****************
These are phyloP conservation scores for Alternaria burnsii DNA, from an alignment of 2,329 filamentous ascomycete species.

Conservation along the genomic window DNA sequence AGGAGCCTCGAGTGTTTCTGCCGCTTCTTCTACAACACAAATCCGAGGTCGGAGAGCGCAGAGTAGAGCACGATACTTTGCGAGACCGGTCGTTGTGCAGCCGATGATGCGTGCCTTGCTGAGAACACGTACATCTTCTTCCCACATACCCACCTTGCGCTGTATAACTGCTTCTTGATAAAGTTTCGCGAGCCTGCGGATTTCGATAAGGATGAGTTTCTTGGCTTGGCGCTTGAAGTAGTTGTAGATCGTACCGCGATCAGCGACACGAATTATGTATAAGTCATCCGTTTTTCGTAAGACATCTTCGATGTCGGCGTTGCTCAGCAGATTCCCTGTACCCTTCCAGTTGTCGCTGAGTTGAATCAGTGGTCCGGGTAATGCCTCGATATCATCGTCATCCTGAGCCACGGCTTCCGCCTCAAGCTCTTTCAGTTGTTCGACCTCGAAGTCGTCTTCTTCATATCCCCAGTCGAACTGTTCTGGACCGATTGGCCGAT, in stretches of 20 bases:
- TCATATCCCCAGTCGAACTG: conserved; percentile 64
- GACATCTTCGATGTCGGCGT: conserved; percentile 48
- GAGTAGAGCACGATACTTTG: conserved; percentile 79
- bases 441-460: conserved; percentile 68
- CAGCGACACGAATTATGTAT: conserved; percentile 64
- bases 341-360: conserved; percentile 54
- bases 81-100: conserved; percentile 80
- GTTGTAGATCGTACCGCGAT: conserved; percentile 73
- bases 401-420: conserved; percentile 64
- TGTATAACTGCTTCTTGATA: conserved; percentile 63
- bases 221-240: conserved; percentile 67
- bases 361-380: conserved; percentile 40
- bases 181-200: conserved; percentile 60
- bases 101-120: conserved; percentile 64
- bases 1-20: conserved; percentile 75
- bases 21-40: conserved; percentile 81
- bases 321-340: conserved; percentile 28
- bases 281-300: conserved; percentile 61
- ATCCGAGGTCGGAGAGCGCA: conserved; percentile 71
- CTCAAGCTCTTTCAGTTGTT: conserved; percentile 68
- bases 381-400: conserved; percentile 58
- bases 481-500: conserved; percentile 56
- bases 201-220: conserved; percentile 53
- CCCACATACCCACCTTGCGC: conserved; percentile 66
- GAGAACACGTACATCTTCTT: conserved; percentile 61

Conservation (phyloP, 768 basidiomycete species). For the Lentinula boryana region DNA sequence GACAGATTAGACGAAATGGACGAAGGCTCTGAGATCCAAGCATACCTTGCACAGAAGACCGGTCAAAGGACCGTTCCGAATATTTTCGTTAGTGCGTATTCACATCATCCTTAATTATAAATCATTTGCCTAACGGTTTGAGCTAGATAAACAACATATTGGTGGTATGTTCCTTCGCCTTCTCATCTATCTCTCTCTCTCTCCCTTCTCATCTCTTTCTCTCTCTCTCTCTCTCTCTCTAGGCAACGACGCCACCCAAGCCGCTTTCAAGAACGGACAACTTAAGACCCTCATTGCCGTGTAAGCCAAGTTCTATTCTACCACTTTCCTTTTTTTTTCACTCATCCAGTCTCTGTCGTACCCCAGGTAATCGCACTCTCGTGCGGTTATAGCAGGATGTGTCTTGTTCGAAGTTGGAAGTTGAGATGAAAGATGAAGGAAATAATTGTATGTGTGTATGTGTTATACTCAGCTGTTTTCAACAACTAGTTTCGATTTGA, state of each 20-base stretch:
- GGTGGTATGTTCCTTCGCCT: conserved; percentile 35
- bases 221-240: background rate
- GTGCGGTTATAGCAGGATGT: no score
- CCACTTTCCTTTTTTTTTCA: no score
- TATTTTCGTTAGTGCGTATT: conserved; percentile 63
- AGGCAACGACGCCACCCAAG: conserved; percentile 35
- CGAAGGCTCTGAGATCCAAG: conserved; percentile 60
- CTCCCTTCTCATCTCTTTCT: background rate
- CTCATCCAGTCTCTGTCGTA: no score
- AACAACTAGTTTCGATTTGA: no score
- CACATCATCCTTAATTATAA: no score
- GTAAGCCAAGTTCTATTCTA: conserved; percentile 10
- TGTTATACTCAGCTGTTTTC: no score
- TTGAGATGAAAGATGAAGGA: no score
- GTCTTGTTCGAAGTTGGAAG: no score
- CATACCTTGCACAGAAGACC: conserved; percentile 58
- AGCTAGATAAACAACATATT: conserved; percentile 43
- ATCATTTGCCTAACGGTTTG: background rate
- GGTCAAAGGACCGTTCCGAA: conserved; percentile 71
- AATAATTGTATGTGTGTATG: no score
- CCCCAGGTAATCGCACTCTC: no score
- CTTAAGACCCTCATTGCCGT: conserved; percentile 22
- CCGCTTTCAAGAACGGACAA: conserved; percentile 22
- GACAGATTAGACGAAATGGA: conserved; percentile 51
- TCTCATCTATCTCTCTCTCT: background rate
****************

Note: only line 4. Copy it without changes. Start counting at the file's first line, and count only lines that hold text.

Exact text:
- GACATCTTCGATGTCGGCGT: conserved; percentile 48